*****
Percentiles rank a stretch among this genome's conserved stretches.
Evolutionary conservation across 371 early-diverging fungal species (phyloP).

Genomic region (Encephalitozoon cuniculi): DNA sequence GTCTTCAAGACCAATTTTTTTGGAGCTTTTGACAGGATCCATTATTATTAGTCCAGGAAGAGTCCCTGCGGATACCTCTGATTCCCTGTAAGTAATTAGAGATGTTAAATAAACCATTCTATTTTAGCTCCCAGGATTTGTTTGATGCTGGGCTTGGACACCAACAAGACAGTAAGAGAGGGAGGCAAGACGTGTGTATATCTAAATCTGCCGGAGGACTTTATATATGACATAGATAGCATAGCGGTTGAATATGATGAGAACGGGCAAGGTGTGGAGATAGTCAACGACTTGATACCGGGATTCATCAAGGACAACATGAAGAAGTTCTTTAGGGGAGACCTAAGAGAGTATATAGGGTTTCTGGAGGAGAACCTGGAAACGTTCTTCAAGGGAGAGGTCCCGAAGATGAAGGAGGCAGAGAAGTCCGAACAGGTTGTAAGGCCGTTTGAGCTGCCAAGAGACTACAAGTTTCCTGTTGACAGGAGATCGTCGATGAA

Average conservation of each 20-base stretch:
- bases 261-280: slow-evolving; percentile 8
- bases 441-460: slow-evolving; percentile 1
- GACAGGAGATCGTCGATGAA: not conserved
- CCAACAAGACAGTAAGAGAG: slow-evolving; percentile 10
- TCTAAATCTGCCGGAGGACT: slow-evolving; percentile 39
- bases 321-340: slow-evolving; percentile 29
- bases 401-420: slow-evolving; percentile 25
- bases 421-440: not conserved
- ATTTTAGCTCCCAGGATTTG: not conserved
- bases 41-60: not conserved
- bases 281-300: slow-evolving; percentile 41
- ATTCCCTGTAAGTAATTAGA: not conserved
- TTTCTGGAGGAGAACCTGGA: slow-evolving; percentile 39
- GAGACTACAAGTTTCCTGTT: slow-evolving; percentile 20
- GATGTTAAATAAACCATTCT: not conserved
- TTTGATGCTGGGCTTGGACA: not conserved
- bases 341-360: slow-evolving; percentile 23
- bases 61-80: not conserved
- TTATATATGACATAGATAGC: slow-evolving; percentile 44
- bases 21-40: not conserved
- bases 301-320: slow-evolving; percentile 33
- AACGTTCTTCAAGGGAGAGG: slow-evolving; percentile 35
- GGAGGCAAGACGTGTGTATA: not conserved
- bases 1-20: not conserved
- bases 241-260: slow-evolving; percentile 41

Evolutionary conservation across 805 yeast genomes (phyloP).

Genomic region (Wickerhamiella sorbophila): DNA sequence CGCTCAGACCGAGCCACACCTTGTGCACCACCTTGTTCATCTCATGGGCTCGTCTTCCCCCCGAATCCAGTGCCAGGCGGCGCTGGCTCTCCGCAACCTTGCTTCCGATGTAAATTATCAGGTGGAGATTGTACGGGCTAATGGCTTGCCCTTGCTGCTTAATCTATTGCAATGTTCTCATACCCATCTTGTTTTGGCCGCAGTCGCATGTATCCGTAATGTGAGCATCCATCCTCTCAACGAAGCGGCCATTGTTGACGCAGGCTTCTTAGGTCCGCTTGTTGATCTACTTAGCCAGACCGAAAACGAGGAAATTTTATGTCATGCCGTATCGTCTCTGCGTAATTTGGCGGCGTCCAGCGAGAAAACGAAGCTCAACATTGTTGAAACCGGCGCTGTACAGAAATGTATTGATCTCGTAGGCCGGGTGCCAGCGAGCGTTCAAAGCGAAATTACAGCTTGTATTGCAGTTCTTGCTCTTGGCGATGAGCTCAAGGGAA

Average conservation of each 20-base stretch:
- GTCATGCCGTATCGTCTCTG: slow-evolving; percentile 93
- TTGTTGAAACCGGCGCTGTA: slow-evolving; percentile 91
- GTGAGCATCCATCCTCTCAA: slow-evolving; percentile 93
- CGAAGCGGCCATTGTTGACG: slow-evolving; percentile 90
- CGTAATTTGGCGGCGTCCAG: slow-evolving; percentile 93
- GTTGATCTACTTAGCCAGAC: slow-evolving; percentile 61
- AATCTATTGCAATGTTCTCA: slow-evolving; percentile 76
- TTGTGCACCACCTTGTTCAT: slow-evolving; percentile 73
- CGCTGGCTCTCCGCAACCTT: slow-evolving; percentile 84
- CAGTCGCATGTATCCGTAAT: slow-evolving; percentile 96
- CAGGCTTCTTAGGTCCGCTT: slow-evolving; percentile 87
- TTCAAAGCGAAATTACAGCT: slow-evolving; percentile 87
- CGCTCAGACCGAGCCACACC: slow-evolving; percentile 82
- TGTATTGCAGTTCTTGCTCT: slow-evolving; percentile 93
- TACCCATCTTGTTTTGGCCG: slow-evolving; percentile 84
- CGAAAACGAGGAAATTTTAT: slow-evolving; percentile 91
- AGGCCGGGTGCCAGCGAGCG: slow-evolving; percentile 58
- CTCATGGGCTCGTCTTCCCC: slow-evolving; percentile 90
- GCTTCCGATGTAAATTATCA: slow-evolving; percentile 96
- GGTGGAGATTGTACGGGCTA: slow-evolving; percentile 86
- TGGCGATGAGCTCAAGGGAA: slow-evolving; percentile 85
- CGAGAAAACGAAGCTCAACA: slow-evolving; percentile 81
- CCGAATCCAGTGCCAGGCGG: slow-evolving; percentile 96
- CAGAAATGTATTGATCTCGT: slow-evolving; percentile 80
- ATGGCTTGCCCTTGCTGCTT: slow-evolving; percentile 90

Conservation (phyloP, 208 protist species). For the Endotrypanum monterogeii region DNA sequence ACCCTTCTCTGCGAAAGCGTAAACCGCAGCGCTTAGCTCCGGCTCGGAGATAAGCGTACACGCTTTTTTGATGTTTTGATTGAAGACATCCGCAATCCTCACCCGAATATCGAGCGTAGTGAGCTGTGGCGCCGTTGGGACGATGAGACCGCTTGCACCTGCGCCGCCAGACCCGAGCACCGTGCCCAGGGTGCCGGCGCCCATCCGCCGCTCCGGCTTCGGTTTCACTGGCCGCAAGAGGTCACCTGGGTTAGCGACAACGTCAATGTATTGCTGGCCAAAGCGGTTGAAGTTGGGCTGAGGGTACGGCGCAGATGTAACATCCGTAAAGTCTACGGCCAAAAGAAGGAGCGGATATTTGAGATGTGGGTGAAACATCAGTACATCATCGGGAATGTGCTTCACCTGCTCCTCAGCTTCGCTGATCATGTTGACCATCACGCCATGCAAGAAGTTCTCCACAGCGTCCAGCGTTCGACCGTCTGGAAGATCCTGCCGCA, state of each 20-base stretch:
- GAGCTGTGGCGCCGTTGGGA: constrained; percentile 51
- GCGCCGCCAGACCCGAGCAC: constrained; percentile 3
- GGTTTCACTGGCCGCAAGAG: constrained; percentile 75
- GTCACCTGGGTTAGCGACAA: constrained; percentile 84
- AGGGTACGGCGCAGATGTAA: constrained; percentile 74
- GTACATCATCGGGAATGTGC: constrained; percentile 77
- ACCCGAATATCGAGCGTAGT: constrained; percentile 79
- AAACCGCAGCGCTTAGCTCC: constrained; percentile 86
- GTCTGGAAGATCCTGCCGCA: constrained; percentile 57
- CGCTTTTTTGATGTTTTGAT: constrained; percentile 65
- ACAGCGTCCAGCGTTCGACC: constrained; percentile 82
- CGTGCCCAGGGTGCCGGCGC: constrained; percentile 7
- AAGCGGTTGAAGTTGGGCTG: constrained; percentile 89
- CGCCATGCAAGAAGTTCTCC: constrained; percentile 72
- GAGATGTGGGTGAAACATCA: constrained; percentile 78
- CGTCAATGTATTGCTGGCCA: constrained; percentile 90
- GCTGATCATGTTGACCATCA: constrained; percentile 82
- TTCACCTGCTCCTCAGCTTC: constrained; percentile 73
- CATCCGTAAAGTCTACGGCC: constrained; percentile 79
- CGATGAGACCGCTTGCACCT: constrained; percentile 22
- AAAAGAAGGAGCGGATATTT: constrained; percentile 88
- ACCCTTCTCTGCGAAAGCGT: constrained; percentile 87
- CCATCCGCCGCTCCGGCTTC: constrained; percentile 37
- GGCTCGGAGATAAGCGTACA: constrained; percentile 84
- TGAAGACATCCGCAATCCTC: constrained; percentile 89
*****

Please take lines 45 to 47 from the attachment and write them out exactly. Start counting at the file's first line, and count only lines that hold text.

- CGCTCAGACCGAGCCACACC: slow-evolving; percentile 82
- TGTATTGCAGTTCTTGCTCT: slow-evolving; percentile 93
- TACCCATCTTGTTTTGGCCG: slow-evolving; percentile 84